Rating: 3 out of 5.

June 27, 2021

Lucy Sullivan is Getting Married

by Marian Keyes

“I despised him for liking me so much. I wondered how he could settle for so little.”

I’m afraid I am going to have to give Lucy Sullivan is Getting Married just 3 stars. 5 stars for the writing, humor, and character development and one star for Lucy herself. I just got fed up with her. I could easily rant and rave for paragraphs about how painfully blind and ignorant she was about everything throughout the whole book. But I won’t. (How could any modern woman think a pill or acupuncture could cure alcoholism?) Psychologically, I understood from the beginning why she fell into a relationship with a piece of pond scum like Gus, but why did she allow herself to be bullied by Karen? It’s explained at the end why she was so mean to the too-good-for-her Daniel, but I still couldn’t stand it. We are told how clever she is, but she is shown to be just the opposite page after page.**spoiler**

Also, the end could have included more of a mending of her relationship with her mother once the lightbulb finally came on. Lucy was cruel and mean to her. She dealt with Lucy’s father, the useless drunk, for 30 years. And Lucy barely lasted a couple of months. Where was the love, gratitude, sorrow, and compassion for her poor mother? I at least needed an apology. This was a major letdown and to me a big flaw in Lucy’s road to self-awareness and growth.**end spoiler**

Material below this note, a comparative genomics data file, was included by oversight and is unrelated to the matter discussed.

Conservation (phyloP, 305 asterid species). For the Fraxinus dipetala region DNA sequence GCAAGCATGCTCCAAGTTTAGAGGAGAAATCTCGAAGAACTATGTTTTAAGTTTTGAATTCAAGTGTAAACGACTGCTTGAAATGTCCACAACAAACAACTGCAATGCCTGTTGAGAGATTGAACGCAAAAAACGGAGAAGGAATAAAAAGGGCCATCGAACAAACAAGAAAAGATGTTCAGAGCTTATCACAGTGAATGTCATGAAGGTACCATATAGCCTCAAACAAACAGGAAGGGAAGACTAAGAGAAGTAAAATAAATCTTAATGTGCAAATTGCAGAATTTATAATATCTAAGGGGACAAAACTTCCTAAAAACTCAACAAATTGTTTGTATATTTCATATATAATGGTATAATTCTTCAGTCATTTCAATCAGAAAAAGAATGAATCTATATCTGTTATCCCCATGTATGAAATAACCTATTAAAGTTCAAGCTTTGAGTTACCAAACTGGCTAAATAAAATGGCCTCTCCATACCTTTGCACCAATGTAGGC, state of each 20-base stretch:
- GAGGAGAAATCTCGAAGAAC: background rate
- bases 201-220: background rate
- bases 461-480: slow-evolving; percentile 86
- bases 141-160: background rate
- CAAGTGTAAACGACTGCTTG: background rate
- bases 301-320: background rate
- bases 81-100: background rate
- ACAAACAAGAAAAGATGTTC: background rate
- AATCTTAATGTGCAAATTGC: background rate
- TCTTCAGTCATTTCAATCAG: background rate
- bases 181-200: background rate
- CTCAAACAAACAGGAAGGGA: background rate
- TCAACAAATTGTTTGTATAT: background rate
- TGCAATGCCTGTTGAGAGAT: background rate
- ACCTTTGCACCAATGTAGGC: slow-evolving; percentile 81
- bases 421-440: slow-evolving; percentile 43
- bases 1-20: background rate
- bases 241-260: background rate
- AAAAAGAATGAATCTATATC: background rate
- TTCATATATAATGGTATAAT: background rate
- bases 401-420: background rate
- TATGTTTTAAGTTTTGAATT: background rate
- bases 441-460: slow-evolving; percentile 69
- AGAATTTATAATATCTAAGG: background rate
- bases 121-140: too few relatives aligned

I listened to this on audio and the narration for all of the female characters was excellent. The men’s voices were really bad though. Especially our hero, Daniel. Anne McCallister made him sound like a punch drunk blockhead. **3 stars out of 5**

Rating: 3 out of 5.

February 21, 2021

The Break

By Marian Keyes

“I should have learned mindfulness, and it’s too late now because it’s no good learning it when you’re already in crisis: you have to start when things are good. But only the very, very oddest would think, Hey, my life is perfect. I know! I’ll sit and waste twenty minutes Observing My Thoughts without Judgement.”

“Worse, neither of us has liked any of the other’s Facebook posts, the modern equivalent of pistols at dawn.”

Another really really good book by Marian Keyes. I didn’t like the narrator as much as The Mystery of Mercy Close so it just didn’t quite make it to 5 stars for me. She was a little too soft-spoken and restrained. After listening to 2 Irish books in a row, I am even thinking with an Irish accent right now!